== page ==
As a Labour campaigner I’m left wondering what we stand for
PUBLISHED: 09:51 04 February 2019
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I have been a Labour Party member in West Yorkshire for 18 months. I campaign to elect Labour councillors and MPs all across the country. Why am I not being represented?
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My reasons for being a proud Labour member, and supporting a People’s Vote are one and the same. I’m passionate about social justice, and want to reverse the damaging austerity that has blighted Yorkshire and many other parts of the country.
But after a disastrous evening last week in the House of Commons, many of us in the Labour Party are left wondering what we as a party actually stand for.
Yvette Cooper’s amendment - a simple proposition to extend Article 50 to avoid a devastating No Deal Brexit - fell by 298 to 321. Graham Brady’s amendment, which stipulated support for the prime minister’s bad deal, on the fantasy basis the Irish backstop could be renegotiated, passed by 317 to 301.
In both cases, we were brought closer to a no-deal Brexit because of Labour MPs. 14 voting against Cooper’s amendment, with a number abstaining, and 7 voting with Conservatives for the Brady amendment - defying the Labour Party whip in both instances.
Let’s be clear about what these votes mean, for the working class people across the United Kingdom.
Firstly - and most devastatingly - it puts at risk the peace process in Northern Ireland. The singular goal of the Brady amendment is to try and remove the Irish backstop, and replace it with as yet undefined ‘alternative measures’. No such measures exist - which the Brexiteers know. No amendments can be made to the Withdrawal Agreement - which the prime minister knows. All the while, we’re drastically increasing the return of a hard border in Northern Ireland. The prime minister doesn’t seem to understand that.
Because the European Union are rightly unwilling to throw Northern Ireland under a bus, it also means that Theresa May is going to come to back to parliament with little to show for it, in two weeks time.
That means that secondly, MPs drastically increased the chances of a no-deal Brexit. A type of Brexit that was not on the ballot paper in 2016, simply because it would be catastrophic for the UK. A Brexit that would lead to food shortages, a lack of medicinal supplies, planes grounded and ultimately working class people bearing the brunt of the mistakes of the Brexit elite.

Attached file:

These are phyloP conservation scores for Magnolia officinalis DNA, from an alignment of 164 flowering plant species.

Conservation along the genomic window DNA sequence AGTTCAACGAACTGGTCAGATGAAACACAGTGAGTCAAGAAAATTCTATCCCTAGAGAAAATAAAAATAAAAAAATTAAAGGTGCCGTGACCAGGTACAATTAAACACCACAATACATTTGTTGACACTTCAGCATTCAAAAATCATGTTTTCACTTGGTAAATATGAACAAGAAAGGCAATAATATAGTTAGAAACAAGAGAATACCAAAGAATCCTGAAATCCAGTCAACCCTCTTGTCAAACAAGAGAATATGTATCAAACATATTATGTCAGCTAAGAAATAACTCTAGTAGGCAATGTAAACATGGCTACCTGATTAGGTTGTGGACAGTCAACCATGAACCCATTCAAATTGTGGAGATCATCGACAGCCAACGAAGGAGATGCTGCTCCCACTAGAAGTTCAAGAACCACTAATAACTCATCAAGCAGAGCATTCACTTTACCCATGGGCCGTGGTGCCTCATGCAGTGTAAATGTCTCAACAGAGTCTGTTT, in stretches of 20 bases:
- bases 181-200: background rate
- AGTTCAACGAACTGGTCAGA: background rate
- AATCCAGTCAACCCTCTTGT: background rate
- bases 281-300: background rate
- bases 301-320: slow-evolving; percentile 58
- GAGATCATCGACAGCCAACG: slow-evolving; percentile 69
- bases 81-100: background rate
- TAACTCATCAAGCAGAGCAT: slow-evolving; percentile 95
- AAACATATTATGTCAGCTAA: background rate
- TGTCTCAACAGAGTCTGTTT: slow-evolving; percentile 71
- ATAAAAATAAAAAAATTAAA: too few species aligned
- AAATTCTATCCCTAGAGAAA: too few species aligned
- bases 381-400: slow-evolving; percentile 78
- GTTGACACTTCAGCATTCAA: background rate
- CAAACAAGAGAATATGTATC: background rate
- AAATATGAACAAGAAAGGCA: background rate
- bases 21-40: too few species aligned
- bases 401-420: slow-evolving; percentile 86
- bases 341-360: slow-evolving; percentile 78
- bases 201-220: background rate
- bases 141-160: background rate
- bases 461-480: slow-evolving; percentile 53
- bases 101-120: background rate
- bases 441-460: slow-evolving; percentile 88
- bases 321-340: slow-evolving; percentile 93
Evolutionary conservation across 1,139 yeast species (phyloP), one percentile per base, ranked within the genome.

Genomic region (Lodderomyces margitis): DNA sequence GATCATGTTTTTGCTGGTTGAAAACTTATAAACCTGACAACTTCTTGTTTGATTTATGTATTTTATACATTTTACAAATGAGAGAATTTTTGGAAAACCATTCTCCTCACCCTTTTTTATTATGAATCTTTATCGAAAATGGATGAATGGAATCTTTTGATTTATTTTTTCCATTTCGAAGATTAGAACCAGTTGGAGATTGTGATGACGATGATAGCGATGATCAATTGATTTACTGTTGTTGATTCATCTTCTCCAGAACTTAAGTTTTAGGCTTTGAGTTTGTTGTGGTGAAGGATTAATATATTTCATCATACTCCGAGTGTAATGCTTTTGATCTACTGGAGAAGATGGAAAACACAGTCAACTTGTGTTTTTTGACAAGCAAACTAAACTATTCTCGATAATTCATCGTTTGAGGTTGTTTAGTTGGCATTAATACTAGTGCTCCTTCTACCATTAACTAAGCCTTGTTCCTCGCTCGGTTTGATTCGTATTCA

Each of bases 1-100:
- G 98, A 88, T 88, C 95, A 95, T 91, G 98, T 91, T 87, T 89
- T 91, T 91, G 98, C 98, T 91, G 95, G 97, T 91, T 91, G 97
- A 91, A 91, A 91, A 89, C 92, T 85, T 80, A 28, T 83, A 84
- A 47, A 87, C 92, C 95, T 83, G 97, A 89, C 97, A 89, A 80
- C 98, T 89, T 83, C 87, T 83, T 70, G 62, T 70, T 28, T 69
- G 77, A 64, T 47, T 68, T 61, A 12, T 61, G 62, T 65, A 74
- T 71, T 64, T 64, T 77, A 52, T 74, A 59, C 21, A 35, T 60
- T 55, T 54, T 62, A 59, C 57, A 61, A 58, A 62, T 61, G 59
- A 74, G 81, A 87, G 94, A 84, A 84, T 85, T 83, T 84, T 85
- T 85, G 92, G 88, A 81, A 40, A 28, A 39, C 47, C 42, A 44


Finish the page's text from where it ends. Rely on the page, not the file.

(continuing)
There will be only two options on the table in two weeks time. A no-deal Brexit, or a People’s Vote. There is no other Brexit; one that is progressive, makes us richer or more powerful. Because of this, there is no majority for any kind of Brexit deal in parliament, as it would mean that MPs need to come in contact with reality.
We know that this Conservative party do not seem to care about working class people, or the impact that austerity has had on communities across the UK. 2016 was a cry of desperation from forgotten about communities across the UK, desperate for positive change. It’s clear to anyone with a pair of eyes that Johnson and Rees-Mogg led project, supported by the far right and against the wishes of trade unions will have a horrific impact on the very people they claim to represent. The clowns of Brexit have run away, one by one leaving the cabinet to book their next skiing holiday. Brexit has been abandoned by its instigators, who see to care not a jot about the implications for working class communities.
I would hope that in two weeks time, Labour MPs - who surely did not come into politics to make their constituents poorer - would remember this. Enabling a Tory Brexit isn’t representing your communities, it is damaging them.
The only way out of this mess is a People’s Vote - and the reason why the Brexit elite are so against it, is that they’re terrified of the people’s judgement on their shoddy Brexit. Labour should be standing shoulder-to-shoulder with the the people, and giving them a final say.
• Isobel Housecroft is a Young Labour member campaigning in Yorkshire and around the country for the Labour Party.
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Almost four years after its creation The New European goes from strength to strength across print and online, offering a pro-European perspective on Brexit and reporting on the political response to the coronavirus outbreak, climate change and international politics. But we can only rebalance the right wing extremes of much of the UK national press with your support. If you value what we are doing, you can help us by making a contribution to the cost of our journalism.Become a supporter